Channeling creativity is as easy as observing the beauty of the natural world. After going on a 10-day trip to Italy for inspiration, she returned with nearly 4,000 photographs that she has since used to fuel the creative designs of her quilts. “I was also able to go to Ireland three times, and I remember so many things from there that were inspiring because they have the old architecture that’s just beautiful. Honestly, inspiration is just everywhere.”

 

While her quilts are beautiful and unique, acquiring one of your own costs friendship, not money.

“The only quilt I’ve ever sold was the one I sold to fund the trip to Italy. People will ask me to make them, and I have to say no. A quilt is the most I can give of myself, so if I choose to make one, it’s a gift, and I don’t want any strings attached. Many people do make them and sell them, but I would rather keep mine and give them to someone special than to do that. Most of the time, I know what I’m going to do with it before it’s finished, but sometimes I don’t.”

 

The process of creating a quilt varies from start to finish. The first stage is conception, then drawing, designing, choosing patterns and fabrics, cutting, assembling, appliqueing, adding a border, and finally, quilting, which can take 40 hours or more, depending on the intricacy of the design. While a simple baby quilt can be finished in one afternoon, a larger, more detailed quilt can take 200 hours or more. Dana’s process is very traditional, using geometry to determine proportions and hand embroidery to create accents.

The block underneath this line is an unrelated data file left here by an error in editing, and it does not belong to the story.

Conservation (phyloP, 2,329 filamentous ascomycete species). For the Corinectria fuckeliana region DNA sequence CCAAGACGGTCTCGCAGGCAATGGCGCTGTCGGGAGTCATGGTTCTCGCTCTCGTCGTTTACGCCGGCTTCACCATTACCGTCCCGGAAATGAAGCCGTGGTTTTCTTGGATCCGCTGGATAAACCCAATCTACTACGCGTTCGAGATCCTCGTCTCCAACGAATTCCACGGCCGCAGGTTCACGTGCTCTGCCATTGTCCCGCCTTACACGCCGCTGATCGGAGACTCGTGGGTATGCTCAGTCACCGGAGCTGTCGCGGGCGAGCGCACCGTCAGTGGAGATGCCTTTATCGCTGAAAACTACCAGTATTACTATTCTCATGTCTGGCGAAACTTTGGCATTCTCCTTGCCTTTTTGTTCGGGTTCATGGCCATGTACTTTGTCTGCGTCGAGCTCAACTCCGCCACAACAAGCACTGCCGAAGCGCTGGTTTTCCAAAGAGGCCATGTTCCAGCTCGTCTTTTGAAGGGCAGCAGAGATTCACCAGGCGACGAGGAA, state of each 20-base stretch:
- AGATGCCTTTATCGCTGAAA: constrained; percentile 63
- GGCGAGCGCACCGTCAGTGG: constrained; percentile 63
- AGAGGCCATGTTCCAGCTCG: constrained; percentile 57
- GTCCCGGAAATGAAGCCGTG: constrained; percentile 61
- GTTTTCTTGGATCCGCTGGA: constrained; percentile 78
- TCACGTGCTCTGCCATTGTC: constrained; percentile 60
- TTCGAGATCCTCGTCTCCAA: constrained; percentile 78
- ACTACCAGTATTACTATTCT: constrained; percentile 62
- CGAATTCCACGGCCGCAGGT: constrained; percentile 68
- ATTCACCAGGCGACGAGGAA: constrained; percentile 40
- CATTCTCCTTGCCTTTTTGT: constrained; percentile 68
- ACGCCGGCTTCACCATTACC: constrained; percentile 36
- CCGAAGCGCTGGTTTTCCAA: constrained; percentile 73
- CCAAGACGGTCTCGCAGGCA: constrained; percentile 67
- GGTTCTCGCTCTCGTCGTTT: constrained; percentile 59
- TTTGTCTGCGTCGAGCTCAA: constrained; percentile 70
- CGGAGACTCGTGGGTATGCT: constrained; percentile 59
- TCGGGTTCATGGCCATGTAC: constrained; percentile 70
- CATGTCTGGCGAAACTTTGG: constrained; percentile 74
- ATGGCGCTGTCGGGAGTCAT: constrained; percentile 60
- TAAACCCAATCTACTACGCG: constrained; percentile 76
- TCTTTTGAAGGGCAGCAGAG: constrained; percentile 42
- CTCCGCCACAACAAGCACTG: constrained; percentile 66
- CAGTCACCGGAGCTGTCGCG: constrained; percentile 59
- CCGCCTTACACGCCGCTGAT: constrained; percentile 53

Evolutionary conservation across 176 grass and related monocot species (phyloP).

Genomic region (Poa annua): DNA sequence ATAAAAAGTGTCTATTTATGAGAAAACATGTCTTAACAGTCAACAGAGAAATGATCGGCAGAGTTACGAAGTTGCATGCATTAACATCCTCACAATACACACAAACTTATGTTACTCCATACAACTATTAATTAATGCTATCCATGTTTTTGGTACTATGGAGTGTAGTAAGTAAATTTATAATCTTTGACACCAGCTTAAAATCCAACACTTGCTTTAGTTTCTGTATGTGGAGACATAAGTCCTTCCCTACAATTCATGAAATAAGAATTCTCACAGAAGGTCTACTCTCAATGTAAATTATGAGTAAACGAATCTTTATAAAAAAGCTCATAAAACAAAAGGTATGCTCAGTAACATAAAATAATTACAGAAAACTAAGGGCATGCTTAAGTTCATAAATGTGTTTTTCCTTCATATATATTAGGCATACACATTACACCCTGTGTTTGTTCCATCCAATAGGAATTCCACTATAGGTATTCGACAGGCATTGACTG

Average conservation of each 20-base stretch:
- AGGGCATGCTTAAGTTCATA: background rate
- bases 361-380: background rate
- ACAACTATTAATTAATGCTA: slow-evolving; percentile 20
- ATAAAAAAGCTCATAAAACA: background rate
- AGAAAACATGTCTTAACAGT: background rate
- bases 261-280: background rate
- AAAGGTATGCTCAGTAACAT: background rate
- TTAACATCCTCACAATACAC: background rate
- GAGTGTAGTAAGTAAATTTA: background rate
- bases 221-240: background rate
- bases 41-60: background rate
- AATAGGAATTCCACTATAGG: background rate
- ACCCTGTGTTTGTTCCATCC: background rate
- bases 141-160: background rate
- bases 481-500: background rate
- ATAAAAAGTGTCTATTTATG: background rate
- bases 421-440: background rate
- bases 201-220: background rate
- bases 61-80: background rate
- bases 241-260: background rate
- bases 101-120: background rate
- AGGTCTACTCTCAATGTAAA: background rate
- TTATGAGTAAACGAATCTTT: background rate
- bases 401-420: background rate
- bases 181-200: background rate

“Originally, I used patterns and took a few classes just to learn a little bit more about it, but since I had sewn for so many years, it came naturally and was just another thing I did. I used patterns for probably about 10 years, and then about 10 years ago, I met my quilting mentor, Ricky Tims. When I took a class from him and learned about making my own patterns and drawing my own applique and my own designs, a whole new world opened up, and my quilting changed forever, so for the past 10 years, that’s how I’ve approached it. Most of my quilts are created with hand-dyed fabrics. I just think they’re beautiful. They have movement; the colors are beautiful.”

 

“Quilting is all about the people. It’s all about sharing, and asking, ‘What did you do this year?’ and ‘What did you learn this year?’ and you learn about people’s families and their lives, and that’s my favorite part, and those memories are precious. I always say quilting has taught me so many things and made me a better person, and I’ve met amazing people along the way.”